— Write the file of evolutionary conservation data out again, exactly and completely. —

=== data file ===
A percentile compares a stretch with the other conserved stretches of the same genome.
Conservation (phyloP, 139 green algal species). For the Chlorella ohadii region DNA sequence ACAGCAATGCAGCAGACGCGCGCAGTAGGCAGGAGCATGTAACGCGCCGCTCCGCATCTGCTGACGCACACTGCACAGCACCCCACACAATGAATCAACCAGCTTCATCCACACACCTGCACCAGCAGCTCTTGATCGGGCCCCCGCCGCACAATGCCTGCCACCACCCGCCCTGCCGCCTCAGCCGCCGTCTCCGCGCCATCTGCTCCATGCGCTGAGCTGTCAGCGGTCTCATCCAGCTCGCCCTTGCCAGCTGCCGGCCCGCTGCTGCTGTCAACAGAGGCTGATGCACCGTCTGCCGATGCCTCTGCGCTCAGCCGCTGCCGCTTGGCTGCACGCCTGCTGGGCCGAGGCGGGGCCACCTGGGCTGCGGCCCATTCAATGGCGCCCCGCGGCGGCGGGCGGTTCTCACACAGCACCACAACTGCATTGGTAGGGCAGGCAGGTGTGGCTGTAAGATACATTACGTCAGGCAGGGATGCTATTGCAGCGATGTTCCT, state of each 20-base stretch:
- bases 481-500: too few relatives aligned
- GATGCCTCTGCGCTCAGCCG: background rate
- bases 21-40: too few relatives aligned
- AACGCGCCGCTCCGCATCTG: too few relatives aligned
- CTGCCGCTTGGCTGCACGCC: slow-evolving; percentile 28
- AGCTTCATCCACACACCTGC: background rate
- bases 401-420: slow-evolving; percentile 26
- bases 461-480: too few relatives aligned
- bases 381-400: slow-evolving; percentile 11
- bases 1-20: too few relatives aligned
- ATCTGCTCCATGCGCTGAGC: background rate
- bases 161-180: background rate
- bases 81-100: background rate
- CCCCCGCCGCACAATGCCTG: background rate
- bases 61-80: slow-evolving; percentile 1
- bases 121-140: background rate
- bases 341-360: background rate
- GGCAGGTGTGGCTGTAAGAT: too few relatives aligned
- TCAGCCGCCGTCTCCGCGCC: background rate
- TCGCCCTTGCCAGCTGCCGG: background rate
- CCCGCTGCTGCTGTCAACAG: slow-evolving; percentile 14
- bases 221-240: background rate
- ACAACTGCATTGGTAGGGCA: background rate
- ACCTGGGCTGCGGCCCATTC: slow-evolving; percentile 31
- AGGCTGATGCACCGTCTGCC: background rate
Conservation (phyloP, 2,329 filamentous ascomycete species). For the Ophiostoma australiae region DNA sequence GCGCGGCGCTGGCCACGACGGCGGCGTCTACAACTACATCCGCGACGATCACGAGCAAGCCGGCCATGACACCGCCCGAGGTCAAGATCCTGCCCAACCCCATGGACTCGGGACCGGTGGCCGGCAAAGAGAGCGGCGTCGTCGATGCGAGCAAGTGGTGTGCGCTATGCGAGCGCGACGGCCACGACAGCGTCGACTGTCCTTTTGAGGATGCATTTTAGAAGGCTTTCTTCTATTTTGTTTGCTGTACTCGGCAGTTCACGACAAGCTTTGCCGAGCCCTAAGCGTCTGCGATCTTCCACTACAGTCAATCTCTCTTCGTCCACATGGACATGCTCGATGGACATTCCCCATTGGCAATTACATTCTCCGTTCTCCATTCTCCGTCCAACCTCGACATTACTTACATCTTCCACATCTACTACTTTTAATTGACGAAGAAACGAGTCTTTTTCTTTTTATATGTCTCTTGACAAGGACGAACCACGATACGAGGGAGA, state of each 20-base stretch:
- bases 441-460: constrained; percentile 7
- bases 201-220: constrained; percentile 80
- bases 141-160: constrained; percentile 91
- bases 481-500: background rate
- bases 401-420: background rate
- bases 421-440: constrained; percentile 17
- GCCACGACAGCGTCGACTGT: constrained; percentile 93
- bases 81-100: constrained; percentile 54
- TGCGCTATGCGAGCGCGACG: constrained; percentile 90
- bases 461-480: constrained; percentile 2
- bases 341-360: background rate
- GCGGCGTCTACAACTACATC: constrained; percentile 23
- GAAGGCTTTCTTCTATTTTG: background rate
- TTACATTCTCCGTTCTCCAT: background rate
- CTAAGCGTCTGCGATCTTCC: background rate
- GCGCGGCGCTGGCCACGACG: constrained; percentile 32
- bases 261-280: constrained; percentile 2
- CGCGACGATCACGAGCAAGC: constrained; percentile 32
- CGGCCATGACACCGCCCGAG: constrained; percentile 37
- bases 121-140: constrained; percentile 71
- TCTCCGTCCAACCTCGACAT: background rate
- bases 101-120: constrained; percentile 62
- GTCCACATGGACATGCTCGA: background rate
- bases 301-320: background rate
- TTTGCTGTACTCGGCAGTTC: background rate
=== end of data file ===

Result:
A percentile compares a stretch with the other conserved stretches of the same genome.
Conservation (phyloP, 139 green algal species). For the Chlorella ohadii region DNA sequence ACAGCAATGCAGCAGACGCGCGCAGTAGGCAGGAGCATGTAACGCGCCGCTCCGCATCTGCTGACGCACACTGCACAGCACCCCACACAATGAATCAACCAGCTTCATCCACACACCTGCACCAGCAGCTCTTGATCGGGCCCCCGCCGCACAATGCCTGCCACCACCCGCCCTGCCGCCTCAGCCGCCGTCTCCGCGCCATCTGCTCCATGCGCTGAGCTGTCAGCGGTCTCATCCAGCTCGCCCTTGCCAGCTGCCGGCCCGCTGCTGCTGTCAACAGAGGCTGATGCACCGTCTGCCGATGCCTCTGCGCTCAGCCGCTGCCGCTTGGCTGCACGCCTGCTGGGCCGAGGCGGGGCCACCTGGGCTGCGGCCCATTCAATGGCGCCCCGCGGCGGCGGGCGGTTCTCACACAGCACCACAACTGCATTGGTAGGGCAGGCAGGTGTGGCTGTAAGATACATTACGTCAGGCAGGGATGCTATTGCAGCGATGTTCCT, state of each 20-base stretch:
- bases 481-500: too few relatives aligned
- GATGCCTCTGCGCTCAGCCG: background rate
- bases 21-40: too few relatives aligned
- AACGCGCCGCTCCGCATCTG: too few relatives aligned
- CTGCCGCTTGGCTGCACGCC: slow-evolving; percentile 28
- AGCTTCATCCACACACCTGC: background rate
- bases 401-420: slow-evolving; percentile 26
- bases 461-480: too few relatives aligned
- bases 381-400: slow-evolving; percentile 11
- bases 1-20: too few relatives aligned
- ATCTGCTCCATGCGCTGAGC: background rate
- bases 161-180: background rate
- bases 81-100: background rate
- CCCCCGCCGCACAATGCCTG: background rate
- bases 61-80: slow-evolving; percentile 1
- bases 121-140: background rate
- bases 341-360: background rate
- GGCAGGTGTGGCTGTAAGAT: too few relatives aligned
- TCAGCCGCCGTCTCCGCGCC: background rate
- TCGCCCTTGCCAGCTGCCGG: background rate
- CCCGCTGCTGCTGTCAACAG: slow-evolving; percentile 14
- bases 221-240: background rate
- ACAACTGCATTGGTAGGGCA: background rate
- ACCTGGGCTGCGGCCCATTC: slow-evolving; percentile 31
- AGGCTGATGCACCGTCTGCC: background rate
Conservation (phyloP, 2,329 filamentous ascomycete species). For the Ophiostoma australiae region DNA sequence GCGCGGCGCTGGCCACGACGGCGGCGTCTACAACTACATCCGCGACGATCACGAGCAAGCCGGCCATGACACCGCCCGAGGTCAAGATCCTGCCCAACCCCATGGACTCGGGACCGGTGGCCGGCAAAGAGAGCGGCGTCGTCGATGCGAGCAAGTGGTGTGCGCTATGCGAGCGCGACGGCCACGACAGCGTCGACTGTCCTTTTGAGGATGCATTTTAGAAGGCTTTCTTCTATTTTGTTTGCTGTACTCGGCAGTTCACGACAAGCTTTGCCGAGCCCTAAGCGTCTGCGATCTTCCACTACAGTCAATCTCTCTTCGTCCACATGGACATGCTCGATGGACATTCCCCATTGGCAATTACATTCTCCGTTCTCCATTCTCCGTCCAACCTCGACATTACTTACATCTTCCACATCTACTACTTTTAATTGACGAAGAAACGAGTCTTTTTCTTTTTATATGTCTCTTGACAAGGACGAACCACGATACGAGGGAGA, state of each 20-base stretch:
- bases 441-460: constrained; percentile 7
- bases 201-220: constrained; percentile 80
- bases 141-160: constrained; percentile 91
- bases 481-500: background rate
- bases 401-420: background rate
- bases 421-440: constrained; percentile 17
- GCCACGACAGCGTCGACTGT: constrained; percentile 93
- bases 81-100: constrained; percentile 54
- TGCGCTATGCGAGCGCGACG: constrained; percentile 90
- bases 461-480: constrained; percentile 2
- bases 341-360: background rate
- GCGGCGTCTACAACTACATC: constrained; percentile 23
- GAAGGCTTTCTTCTATTTTG: background rate
- TTACATTCTCCGTTCTCCAT: background rate
- CTAAGCGTCTGCGATCTTCC: background rate
- GCGCGGCGCTGGCCACGACG: constrained; percentile 32
- bases 261-280: constrained; percentile 2
- CGCGACGATCACGAGCAAGC: constrained; percentile 32
- CGGCCATGACACCGCCCGAG: constrained; percentile 37
- bases 121-140: constrained; percentile 71
- TCTCCGTCCAACCTCGACAT: background rate
- bases 101-120: constrained; percentile 62
- GTCCACATGGACATGCTCGA: background rate
- bases 301-320: background rate
- TTTGCTGTACTCGGCAGTTC: background rate